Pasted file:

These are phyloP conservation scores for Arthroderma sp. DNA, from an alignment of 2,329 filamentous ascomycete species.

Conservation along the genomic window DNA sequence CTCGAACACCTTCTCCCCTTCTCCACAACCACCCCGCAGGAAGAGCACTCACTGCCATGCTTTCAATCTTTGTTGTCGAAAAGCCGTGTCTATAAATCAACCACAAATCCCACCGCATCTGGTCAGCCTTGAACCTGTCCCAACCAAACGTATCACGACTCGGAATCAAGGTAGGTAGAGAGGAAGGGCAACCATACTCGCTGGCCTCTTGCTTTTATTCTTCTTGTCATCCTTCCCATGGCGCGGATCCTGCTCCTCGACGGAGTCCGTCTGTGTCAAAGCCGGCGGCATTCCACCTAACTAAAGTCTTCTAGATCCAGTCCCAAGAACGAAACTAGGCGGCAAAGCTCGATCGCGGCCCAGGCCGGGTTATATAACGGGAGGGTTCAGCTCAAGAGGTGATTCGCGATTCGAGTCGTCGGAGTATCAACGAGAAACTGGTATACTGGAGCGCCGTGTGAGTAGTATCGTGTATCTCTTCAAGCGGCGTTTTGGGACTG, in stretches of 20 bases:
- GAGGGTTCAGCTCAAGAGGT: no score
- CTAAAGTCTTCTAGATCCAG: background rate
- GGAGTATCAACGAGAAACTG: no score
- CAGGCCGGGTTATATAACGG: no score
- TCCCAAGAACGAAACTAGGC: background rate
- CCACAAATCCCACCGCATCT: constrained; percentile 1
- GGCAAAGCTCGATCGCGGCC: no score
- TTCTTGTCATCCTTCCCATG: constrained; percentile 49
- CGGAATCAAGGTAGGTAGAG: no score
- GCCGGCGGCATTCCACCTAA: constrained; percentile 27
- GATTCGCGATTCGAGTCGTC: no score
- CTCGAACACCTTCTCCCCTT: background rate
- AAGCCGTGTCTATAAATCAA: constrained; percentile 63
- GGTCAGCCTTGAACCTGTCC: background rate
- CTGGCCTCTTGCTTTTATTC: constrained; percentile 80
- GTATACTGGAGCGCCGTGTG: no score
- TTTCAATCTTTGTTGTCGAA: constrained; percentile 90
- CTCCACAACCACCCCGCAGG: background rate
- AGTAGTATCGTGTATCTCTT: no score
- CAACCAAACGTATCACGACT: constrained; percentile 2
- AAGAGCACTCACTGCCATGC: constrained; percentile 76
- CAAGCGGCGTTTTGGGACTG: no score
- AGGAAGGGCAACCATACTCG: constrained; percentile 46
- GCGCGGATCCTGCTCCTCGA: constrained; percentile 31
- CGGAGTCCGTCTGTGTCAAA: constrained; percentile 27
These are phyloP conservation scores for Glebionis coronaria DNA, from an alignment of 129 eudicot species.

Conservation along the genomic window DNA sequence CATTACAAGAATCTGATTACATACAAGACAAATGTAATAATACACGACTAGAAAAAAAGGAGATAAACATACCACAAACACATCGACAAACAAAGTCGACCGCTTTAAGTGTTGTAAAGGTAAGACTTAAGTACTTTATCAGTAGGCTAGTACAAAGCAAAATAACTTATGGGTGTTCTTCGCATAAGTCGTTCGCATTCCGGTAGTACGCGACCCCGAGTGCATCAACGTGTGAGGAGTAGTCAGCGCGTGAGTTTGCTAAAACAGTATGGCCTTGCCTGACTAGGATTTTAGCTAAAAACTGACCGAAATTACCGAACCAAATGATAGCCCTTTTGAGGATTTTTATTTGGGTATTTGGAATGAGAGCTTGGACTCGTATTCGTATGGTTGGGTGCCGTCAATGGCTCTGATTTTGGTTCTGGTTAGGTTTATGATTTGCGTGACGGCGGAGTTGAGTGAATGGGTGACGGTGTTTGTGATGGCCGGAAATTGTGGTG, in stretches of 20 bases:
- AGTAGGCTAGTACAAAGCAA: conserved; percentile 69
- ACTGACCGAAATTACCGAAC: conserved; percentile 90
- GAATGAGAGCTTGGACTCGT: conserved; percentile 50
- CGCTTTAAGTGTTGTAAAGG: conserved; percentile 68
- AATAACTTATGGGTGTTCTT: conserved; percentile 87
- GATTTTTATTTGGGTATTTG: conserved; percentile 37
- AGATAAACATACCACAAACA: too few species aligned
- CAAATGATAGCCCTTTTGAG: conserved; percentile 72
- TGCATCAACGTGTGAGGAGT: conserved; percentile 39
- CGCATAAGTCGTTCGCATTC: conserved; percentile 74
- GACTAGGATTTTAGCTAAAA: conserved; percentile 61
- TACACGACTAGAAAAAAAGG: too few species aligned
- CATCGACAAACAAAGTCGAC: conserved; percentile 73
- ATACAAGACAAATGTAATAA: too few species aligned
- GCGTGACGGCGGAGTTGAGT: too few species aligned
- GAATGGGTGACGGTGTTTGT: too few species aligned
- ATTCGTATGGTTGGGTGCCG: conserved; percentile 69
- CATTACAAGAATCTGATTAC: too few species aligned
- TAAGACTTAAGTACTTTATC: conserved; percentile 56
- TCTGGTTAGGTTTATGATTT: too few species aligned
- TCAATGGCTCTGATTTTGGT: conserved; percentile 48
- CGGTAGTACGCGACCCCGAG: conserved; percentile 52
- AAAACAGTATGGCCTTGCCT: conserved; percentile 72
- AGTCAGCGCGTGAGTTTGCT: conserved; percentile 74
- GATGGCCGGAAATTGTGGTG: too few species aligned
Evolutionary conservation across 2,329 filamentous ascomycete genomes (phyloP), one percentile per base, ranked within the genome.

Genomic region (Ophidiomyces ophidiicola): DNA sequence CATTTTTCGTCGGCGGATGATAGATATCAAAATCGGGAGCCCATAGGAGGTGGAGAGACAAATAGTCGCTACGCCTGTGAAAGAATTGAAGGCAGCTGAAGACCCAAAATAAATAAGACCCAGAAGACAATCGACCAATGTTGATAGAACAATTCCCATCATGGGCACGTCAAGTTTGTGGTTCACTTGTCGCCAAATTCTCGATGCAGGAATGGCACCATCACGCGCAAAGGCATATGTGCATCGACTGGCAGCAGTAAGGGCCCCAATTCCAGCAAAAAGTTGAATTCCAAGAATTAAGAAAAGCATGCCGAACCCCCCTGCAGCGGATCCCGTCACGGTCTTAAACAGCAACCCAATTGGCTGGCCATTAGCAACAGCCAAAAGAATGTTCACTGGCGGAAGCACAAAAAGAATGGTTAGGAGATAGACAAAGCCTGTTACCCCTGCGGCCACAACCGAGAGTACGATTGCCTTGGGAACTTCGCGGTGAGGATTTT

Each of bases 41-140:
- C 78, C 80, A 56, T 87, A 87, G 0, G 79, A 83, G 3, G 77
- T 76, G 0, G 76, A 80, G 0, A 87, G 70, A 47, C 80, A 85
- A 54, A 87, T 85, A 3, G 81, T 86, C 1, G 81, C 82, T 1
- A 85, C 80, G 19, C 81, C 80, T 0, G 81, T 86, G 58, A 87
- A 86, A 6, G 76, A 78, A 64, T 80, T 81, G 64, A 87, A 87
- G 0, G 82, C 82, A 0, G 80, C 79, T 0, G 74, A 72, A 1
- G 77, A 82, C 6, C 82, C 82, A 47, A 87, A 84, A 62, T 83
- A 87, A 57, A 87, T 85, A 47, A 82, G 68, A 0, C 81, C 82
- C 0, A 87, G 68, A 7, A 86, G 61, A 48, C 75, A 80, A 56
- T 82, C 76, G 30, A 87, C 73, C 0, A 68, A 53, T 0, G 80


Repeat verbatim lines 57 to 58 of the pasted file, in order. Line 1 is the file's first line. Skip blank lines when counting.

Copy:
Each of bases 41-140:
- C 78, C 80, A 56, T 87, A 87, G 0, G 79, A 83, G 3, G 77